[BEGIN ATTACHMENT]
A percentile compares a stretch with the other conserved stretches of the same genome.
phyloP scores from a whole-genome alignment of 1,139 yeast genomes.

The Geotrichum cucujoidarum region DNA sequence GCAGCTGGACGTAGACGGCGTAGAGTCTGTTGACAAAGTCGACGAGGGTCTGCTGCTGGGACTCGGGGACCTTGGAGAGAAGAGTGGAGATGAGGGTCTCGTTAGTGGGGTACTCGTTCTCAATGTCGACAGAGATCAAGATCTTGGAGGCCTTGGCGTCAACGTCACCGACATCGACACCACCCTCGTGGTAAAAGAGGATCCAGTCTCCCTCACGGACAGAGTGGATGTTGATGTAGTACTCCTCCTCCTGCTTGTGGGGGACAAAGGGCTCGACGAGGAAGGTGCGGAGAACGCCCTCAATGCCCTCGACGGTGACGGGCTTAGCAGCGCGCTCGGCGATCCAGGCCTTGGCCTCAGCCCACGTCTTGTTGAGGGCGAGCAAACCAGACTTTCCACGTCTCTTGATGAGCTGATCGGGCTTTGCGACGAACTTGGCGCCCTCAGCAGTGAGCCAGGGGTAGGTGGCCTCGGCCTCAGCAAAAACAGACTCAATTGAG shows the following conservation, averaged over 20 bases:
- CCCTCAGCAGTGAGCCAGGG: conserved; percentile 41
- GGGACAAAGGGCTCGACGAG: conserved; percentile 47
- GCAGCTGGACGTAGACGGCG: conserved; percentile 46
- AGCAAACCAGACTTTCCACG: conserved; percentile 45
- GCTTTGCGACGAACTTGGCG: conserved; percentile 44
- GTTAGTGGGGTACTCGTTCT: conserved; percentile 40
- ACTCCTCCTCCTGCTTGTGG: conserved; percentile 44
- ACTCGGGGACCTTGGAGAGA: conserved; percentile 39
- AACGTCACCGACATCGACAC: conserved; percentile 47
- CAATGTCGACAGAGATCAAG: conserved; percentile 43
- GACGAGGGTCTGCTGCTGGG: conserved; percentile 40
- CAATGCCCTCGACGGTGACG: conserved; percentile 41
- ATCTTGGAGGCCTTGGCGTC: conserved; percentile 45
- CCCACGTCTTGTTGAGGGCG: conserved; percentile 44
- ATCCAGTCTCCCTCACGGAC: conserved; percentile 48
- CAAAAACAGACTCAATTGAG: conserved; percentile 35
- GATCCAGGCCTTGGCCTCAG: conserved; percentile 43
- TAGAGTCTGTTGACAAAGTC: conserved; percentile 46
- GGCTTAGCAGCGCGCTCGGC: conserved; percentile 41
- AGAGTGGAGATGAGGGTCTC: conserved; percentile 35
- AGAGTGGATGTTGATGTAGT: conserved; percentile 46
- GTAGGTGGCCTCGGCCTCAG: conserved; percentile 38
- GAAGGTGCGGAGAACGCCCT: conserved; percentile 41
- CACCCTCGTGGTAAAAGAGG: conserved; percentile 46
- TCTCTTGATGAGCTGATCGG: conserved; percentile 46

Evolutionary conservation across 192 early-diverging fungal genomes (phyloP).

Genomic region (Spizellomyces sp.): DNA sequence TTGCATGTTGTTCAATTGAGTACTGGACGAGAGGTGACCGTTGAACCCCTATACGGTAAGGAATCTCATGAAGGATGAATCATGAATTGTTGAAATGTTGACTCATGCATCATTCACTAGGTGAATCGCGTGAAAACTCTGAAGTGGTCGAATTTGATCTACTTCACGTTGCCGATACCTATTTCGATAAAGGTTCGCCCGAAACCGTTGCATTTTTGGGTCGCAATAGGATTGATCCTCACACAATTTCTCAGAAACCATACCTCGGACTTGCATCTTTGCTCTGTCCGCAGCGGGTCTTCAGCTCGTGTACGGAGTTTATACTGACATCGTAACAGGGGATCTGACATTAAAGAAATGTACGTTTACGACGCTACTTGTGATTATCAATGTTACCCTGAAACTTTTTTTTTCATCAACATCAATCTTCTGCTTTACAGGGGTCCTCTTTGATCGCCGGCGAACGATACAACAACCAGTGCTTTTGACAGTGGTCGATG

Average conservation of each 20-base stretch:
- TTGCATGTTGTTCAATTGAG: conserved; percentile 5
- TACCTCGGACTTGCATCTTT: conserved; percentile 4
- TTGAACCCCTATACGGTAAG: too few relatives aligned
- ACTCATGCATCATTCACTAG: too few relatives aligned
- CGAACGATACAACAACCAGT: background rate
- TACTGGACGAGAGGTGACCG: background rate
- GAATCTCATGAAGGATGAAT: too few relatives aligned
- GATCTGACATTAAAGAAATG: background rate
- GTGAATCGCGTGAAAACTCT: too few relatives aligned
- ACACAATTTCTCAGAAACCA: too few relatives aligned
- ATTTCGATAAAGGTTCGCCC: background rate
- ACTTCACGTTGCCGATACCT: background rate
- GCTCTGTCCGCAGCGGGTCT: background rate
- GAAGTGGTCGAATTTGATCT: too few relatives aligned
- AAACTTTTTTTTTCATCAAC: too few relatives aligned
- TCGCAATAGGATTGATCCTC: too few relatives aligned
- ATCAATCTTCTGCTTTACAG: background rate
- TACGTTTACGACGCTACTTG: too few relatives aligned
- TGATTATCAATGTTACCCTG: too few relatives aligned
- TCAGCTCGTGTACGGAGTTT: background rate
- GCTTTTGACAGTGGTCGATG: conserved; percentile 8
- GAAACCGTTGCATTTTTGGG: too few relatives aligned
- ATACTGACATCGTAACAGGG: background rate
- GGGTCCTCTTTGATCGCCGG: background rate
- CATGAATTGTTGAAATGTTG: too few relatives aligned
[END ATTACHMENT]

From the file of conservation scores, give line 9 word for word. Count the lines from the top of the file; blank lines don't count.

- GTTAGTGGGGTACTCGTTCT: conserved; percentile 40